Balz Grollimund says natcat models should look at non-physicial damage

14 Jul 2016

The Head Earthquake, Cat Perils and Treaty Centre, Swiss Re co-presented “What current exposure data doesn't tell us" at the Catastrophe Knowledge Exchange event at the Swiss Re Centre for Global Dialogue.

Click here to find out more about the event.

View Balz Grollimund and Mark Weatherhead's presentation slides here

Read the text version of Balz Grollimund’s interview here:

"The insurance industry is ready for another Katrina when it comes to paying out claims. There's certainly a lot of capacity in the market in estimating the claims. I believe there's a lot of experience and capabilities, so I don't have any questions around that. When it comes to modelling effects of a Katrina, I think we've learned storm search was a big effect that came into play in Katrina - that modellers have taken up proactively since then. In the next event, there will be other factors which currently we won't anticipate, and we'll learn from that as well.

Natcat models could definitely be improved by focussing more on the non-physical aspect of the damage. Currently the models look very much at the hazard, the engineering aspect, the vulnerability aspect. Then, what we as an insurance industry are interested in is as well, of course, is how much we have to pay in the end, and often there is a missing gap between those components - so that's something models should focus on more, how do we get people to buy the insurance?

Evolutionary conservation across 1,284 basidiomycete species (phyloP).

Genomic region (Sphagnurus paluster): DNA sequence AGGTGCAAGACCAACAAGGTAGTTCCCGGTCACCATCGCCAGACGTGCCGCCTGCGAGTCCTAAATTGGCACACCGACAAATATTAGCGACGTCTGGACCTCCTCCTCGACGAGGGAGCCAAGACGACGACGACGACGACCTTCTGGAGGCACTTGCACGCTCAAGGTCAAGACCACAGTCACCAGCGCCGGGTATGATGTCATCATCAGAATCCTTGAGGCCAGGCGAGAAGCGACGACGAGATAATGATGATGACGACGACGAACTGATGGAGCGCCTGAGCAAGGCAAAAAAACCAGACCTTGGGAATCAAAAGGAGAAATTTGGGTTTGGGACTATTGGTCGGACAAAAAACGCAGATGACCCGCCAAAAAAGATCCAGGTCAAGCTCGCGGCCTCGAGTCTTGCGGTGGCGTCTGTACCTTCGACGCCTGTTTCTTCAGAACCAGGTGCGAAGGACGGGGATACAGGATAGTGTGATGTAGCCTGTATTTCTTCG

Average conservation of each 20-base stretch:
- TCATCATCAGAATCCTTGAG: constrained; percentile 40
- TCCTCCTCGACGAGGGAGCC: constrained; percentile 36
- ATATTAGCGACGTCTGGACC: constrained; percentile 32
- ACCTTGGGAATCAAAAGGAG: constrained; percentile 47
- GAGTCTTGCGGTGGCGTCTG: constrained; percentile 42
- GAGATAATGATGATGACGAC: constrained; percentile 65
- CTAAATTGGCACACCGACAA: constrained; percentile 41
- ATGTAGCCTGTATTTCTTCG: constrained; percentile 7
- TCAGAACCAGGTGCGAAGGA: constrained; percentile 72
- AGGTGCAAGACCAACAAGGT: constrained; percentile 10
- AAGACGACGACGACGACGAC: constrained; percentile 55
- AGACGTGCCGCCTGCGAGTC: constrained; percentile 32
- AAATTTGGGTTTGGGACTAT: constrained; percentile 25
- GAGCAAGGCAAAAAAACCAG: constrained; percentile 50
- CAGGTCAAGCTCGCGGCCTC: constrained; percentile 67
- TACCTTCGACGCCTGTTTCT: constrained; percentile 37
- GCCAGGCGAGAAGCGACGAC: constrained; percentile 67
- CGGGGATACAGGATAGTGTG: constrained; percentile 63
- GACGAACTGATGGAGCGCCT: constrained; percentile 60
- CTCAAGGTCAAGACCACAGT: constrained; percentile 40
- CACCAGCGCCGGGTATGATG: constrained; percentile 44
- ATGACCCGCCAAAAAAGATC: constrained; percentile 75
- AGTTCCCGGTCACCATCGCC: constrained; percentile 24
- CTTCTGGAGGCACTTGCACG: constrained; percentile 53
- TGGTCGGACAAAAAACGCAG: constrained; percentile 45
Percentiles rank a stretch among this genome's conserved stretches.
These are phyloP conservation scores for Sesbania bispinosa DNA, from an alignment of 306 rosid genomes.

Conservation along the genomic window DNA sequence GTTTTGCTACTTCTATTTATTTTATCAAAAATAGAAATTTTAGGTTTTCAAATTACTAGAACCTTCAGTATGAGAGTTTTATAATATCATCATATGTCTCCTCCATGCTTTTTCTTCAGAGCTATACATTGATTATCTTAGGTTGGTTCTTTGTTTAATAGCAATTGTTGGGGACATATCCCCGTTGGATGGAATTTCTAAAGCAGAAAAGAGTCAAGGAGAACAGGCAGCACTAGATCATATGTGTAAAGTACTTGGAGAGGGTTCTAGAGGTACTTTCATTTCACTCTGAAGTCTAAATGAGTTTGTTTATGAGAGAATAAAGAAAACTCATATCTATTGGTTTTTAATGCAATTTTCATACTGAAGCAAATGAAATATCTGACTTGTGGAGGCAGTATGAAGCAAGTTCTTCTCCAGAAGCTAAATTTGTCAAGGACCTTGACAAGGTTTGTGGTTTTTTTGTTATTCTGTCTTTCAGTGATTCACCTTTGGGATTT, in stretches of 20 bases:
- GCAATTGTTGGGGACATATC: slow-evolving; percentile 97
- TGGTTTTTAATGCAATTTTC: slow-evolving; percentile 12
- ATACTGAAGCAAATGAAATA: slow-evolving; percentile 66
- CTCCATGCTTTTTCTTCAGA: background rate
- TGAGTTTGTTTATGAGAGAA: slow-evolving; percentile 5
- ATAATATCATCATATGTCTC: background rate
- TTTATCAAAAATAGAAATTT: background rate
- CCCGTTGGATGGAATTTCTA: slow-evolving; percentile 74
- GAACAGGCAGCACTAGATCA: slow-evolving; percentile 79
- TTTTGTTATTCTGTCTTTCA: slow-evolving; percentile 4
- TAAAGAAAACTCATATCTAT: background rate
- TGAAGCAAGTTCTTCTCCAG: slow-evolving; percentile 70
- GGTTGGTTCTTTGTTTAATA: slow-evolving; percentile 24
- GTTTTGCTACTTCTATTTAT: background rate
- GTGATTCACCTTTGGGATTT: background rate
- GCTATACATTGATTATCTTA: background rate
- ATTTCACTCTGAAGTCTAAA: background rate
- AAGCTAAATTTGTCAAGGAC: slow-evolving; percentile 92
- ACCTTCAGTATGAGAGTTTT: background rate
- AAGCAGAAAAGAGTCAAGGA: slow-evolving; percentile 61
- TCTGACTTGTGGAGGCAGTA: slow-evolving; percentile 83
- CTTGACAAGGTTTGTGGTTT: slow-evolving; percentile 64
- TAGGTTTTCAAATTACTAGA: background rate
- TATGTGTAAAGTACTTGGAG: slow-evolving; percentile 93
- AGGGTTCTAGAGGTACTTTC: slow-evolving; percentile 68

I think one missing piece at the moment is the immediate awareness of homeowners of the value of earthquake insurance. I think everybody living in California is aware of this earthquake risk, but I think most people won't connect it to their house, to their property, and what it could mean for them and how much value an earthquake insurance could give them in the case of an event.

Within Swiss Re, of course, we discuss those kinds of topics here on a daily basis and so I really hope to get some more insights from other parties. That's also why we set up that event to have the scientists, brokers, insurance companies, vendors sit together and hear each other's views on things and see whether there are similarities or whether there's some difference in thoughts, and we can build on that, learn from that."

Click below to read the themes from the first Catastrophe Knowledge Exchange:

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